The Daily Dose: Novartis denies a sick toddler compassionate use and more salty Pharma stories

Words matter. Images matter. The Scientific Inquirer needs your support. Help us pay our contributors for their hard work. Visit our Patreon page and discover ways that you can make a difference.

A significant portion of the public have negative perceptions of pharmaceutical companies, particularly when it comes to pricing. So nobody needs to tell you that the pharma-giant denying a very sick toddler compassionate use of its not-yet-approved gene therapy drug, Zolgensma, is not a good look. In fact, the optics are outright ugly and the company looks more than a little salty. It happened. “The Brussels Times reported that De Block’s spokesperson Audrey Dorigo said Novartis had rejected a request for compassionate use, even though the government considered that all conditions were met.” Did I mention how ugly this situation looks?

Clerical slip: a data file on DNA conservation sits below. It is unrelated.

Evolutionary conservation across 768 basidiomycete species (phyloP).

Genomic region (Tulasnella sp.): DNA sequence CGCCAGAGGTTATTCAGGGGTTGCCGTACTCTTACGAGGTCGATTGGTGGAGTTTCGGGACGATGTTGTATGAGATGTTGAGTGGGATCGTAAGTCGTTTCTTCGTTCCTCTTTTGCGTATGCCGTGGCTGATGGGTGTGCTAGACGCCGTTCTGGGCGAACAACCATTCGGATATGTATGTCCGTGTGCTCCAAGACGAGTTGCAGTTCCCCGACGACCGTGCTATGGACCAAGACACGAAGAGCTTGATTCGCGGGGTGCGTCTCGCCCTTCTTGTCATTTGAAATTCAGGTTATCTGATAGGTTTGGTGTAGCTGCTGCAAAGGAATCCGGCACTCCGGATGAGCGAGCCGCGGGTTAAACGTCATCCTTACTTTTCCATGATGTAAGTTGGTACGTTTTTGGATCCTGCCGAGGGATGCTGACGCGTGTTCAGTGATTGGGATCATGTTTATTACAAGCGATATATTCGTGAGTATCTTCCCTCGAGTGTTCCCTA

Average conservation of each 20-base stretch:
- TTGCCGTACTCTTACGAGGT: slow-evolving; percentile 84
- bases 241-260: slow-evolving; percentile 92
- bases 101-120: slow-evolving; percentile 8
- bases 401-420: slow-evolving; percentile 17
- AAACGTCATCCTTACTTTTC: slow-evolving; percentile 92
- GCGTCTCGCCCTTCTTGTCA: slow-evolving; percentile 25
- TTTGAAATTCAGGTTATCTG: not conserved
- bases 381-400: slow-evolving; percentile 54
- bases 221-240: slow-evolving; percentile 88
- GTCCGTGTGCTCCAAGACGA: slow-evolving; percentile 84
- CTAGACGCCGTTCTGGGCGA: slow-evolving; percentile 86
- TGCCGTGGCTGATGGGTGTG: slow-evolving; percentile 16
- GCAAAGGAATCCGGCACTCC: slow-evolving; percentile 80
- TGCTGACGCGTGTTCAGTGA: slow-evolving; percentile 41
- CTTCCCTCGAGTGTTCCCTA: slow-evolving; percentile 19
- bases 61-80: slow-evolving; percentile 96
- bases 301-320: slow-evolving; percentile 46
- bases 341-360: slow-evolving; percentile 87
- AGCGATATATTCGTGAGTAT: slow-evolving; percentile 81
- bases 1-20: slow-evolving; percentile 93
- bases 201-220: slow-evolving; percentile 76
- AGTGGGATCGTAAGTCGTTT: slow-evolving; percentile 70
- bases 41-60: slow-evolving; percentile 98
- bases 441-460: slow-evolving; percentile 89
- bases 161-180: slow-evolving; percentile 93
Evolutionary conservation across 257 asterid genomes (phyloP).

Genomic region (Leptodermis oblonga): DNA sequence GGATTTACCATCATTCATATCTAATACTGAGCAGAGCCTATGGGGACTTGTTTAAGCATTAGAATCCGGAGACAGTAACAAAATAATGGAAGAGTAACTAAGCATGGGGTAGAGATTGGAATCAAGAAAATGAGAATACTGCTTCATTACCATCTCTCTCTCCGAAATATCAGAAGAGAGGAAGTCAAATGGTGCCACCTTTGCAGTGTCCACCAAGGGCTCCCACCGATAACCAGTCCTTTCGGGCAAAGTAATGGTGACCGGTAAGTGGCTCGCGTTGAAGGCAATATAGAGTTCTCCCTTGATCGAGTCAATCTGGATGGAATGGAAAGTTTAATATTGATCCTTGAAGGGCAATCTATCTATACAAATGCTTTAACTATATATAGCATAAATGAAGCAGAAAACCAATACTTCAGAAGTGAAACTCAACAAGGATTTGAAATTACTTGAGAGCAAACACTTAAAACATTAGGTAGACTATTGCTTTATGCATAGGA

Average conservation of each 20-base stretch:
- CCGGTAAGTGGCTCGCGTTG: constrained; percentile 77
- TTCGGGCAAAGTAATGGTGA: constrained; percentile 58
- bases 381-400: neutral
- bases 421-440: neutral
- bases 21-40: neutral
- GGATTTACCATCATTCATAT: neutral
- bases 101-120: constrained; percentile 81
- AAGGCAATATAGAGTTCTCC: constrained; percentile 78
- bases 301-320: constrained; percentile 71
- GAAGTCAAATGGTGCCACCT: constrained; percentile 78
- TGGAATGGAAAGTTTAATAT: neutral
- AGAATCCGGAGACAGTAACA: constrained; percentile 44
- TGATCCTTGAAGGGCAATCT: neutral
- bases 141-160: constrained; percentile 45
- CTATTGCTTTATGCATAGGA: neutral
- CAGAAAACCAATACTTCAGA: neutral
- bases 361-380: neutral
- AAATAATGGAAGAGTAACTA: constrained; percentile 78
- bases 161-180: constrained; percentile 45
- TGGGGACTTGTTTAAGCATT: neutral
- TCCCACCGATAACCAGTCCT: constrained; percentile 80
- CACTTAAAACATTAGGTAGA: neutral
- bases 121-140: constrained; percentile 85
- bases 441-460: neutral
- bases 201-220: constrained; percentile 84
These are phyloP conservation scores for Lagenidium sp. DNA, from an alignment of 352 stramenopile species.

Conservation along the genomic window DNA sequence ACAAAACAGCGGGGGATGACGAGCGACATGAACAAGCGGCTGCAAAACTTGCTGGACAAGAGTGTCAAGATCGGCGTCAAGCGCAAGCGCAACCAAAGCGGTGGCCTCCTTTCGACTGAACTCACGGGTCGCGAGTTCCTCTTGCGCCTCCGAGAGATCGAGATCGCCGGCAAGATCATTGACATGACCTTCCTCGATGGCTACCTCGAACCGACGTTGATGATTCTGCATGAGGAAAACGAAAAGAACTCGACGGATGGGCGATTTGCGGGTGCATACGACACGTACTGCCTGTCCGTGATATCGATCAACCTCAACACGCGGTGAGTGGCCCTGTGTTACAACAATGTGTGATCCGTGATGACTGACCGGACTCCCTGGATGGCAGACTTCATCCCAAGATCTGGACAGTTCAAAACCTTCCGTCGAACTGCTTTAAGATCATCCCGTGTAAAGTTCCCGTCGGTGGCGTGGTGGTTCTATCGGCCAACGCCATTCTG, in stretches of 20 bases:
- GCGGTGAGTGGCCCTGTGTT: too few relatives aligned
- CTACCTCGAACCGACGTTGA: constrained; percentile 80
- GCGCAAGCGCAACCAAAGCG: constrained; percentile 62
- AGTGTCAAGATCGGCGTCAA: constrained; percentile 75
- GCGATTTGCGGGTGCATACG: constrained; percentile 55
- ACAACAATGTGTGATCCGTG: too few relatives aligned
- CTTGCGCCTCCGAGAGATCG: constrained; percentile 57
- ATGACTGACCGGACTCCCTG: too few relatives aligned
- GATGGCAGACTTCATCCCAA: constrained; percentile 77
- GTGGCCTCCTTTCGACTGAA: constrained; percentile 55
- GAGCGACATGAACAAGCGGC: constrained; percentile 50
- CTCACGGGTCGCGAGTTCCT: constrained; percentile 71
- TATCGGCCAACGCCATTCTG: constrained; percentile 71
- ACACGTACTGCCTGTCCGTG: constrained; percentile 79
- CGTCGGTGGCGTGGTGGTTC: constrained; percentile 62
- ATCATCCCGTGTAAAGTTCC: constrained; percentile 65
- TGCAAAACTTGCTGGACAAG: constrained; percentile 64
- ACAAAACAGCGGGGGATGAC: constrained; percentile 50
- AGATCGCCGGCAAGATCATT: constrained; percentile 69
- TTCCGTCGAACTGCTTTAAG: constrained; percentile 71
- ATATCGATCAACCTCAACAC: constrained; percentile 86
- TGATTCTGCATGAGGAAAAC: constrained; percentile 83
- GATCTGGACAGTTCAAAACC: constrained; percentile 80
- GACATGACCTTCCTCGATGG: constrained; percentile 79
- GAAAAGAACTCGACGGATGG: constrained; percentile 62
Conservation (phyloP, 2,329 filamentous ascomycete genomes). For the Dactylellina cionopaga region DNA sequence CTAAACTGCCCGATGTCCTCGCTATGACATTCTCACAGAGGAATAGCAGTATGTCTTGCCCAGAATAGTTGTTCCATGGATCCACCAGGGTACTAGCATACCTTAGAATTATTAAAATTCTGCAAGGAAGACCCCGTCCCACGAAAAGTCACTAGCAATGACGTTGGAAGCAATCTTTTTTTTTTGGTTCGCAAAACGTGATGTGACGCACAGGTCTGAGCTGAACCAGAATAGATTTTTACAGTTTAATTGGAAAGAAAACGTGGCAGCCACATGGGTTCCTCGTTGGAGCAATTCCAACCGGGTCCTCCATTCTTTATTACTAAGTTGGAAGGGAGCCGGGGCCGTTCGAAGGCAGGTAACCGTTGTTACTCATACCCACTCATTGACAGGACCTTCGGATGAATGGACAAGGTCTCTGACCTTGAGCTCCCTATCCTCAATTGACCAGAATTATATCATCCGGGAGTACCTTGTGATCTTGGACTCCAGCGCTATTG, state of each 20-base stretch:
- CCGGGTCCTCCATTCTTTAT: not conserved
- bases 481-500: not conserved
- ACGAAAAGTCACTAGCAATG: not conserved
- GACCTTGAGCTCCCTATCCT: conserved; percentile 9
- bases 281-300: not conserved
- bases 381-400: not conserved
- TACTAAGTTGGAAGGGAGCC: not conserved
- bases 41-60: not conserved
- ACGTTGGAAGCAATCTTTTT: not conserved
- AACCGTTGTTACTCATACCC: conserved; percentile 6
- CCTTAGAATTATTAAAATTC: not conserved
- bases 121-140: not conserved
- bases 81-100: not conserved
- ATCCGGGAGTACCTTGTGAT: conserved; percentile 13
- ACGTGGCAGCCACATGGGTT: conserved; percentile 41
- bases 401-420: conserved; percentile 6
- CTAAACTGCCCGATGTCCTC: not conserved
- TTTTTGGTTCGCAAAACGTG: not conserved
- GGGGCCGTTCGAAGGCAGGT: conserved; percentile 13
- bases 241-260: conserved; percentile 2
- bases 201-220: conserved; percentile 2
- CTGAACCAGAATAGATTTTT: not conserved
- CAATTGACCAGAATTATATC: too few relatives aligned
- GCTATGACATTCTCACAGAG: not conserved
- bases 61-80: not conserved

While we’re on the topic of Zolgensma, it’s hard not to mention the fact that the drug’s story is almost as negative as it can be while still being positive. A baby died during a clinical trial in Europe. Meanwhile, Novartis was called out for submitting questionable data. Not only that, a JPMorgan survey of physicians made clear that there were some reservations about the drug’s effectiveness. There are whispers that the drug will struggle to be profitable.

Chalk another one up for cannabis pharma front-runner, GW Pharma has had it’s epilepsy drug approved in the European Union. That’s good news. (See, it’s not all pharma bashing here today.)

So back to the unflattering Big Pharma narratives. (Really, they do it to themselves quite a bit.) According to FiercePharma, “As U.S. officials press a massive case for alleged generic drug price fixing, authorities in the U.K. have unearthed an example of rivals working a little too closely with each other.” Click on. Read on. Get mad.

IMAGE SOURCE: Creative Commons

Leave a Reply